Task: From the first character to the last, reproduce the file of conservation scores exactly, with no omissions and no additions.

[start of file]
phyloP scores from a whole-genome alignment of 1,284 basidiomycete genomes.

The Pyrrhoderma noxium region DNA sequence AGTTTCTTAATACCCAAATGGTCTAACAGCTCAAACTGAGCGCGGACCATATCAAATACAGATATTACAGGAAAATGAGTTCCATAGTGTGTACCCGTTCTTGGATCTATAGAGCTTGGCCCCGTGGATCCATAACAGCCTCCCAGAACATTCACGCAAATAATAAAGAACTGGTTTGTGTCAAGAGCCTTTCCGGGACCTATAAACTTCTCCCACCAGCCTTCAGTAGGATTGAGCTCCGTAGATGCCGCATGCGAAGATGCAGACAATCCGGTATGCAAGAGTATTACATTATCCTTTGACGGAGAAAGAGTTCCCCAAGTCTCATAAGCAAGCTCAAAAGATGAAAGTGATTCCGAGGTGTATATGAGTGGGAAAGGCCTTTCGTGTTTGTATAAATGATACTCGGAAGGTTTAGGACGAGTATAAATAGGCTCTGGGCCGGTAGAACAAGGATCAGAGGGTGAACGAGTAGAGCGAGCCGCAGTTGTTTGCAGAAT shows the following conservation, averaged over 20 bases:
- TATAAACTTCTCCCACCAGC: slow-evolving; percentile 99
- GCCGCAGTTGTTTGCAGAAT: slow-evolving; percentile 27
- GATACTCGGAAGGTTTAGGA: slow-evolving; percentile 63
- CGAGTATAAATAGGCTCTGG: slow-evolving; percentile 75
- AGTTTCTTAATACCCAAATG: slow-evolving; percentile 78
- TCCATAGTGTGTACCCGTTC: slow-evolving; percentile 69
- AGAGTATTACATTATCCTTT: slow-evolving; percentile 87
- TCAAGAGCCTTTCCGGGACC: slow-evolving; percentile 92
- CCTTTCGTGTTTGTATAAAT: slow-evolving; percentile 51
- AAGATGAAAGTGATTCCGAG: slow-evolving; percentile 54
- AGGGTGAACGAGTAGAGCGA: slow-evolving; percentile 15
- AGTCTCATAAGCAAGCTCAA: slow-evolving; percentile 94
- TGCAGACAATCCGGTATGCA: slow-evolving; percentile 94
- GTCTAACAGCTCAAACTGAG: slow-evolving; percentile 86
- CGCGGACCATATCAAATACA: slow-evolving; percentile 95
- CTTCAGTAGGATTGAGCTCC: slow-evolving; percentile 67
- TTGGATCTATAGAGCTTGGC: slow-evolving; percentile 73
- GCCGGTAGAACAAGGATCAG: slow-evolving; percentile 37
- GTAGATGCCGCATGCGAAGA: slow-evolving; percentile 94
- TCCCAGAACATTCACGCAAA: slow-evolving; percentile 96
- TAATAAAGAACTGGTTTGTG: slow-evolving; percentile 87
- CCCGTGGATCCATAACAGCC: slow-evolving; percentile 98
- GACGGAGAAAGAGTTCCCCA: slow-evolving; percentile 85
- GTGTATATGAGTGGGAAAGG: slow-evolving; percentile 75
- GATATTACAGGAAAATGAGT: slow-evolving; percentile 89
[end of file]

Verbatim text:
phyloP scores from a whole-genome alignment of 1,284 basidiomycete genomes.

The Pyrrhoderma noxium region DNA sequence AGTTTCTTAATACCCAAATGGTCTAACAGCTCAAACTGAGCGCGGACCATATCAAATACAGATATTACAGGAAAATGAGTTCCATAGTGTGTACCCGTTCTTGGATCTATAGAGCTTGGCCCCGTGGATCCATAACAGCCTCCCAGAACATTCACGCAAATAATAAAGAACTGGTTTGTGTCAAGAGCCTTTCCGGGACCTATAAACTTCTCCCACCAGCCTTCAGTAGGATTGAGCTCCGTAGATGCCGCATGCGAAGATGCAGACAATCCGGTATGCAAGAGTATTACATTATCCTTTGACGGAGAAAGAGTTCCCCAAGTCTCATAAGCAAGCTCAAAAGATGAAAGTGATTCCGAGGTGTATATGAGTGGGAAAGGCCTTTCGTGTTTGTATAAATGATACTCGGAAGGTTTAGGACGAGTATAAATAGGCTCTGGGCCGGTAGAACAAGGATCAGAGGGTGAACGAGTAGAGCGAGCCGCAGTTGTTTGCAGAAT shows the following conservation, averaged over 20 bases:
- TATAAACTTCTCCCACCAGC: slow-evolving; percentile 99
- GCCGCAGTTGTTTGCAGAAT: slow-evolving; percentile 27
- GATACTCGGAAGGTTTAGGA: slow-evolving; percentile 63
- CGAGTATAAATAGGCTCTGG: slow-evolving; percentile 75
- AGTTTCTTAATACCCAAATG: slow-evolving; percentile 78
- TCCATAGTGTGTACCCGTTC: slow-evolving; percentile 69
- AGAGTATTACATTATCCTTT: slow-evolving; percentile 87
- TCAAGAGCCTTTCCGGGACC: slow-evolving; percentile 92
- CCTTTCGTGTTTGTATAAAT: slow-evolving; percentile 51
- AAGATGAAAGTGATTCCGAG: slow-evolving; percentile 54
- AGGGTGAACGAGTAGAGCGA: slow-evolving; percentile 15
- AGTCTCATAAGCAAGCTCAA: slow-evolving; percentile 94
- TGCAGACAATCCGGTATGCA: slow-evolving; percentile 94
- GTCTAACAGCTCAAACTGAG: slow-evolving; percentile 86
- CGCGGACCATATCAAATACA: slow-evolving; percentile 95
- CTTCAGTAGGATTGAGCTCC: slow-evolving; percentile 67
- TTGGATCTATAGAGCTTGGC: slow-evolving; percentile 73
- GCCGGTAGAACAAGGATCAG: slow-evolving; percentile 37
- GTAGATGCCGCATGCGAAGA: slow-evolving; percentile 94
- TCCCAGAACATTCACGCAAA: slow-evolving; percentile 96
- TAATAAAGAACTGGTTTGTG: slow-evolving; percentile 87
- CCCGTGGATCCATAACAGCC: slow-evolving; percentile 98
- GACGGAGAAAGAGTTCCCCA: slow-evolving; percentile 85
- GTGTATATGAGTGGGAAAGG: slow-evolving; percentile 75
- GATATTACAGGAAAATGAGT: slow-evolving; percentile 89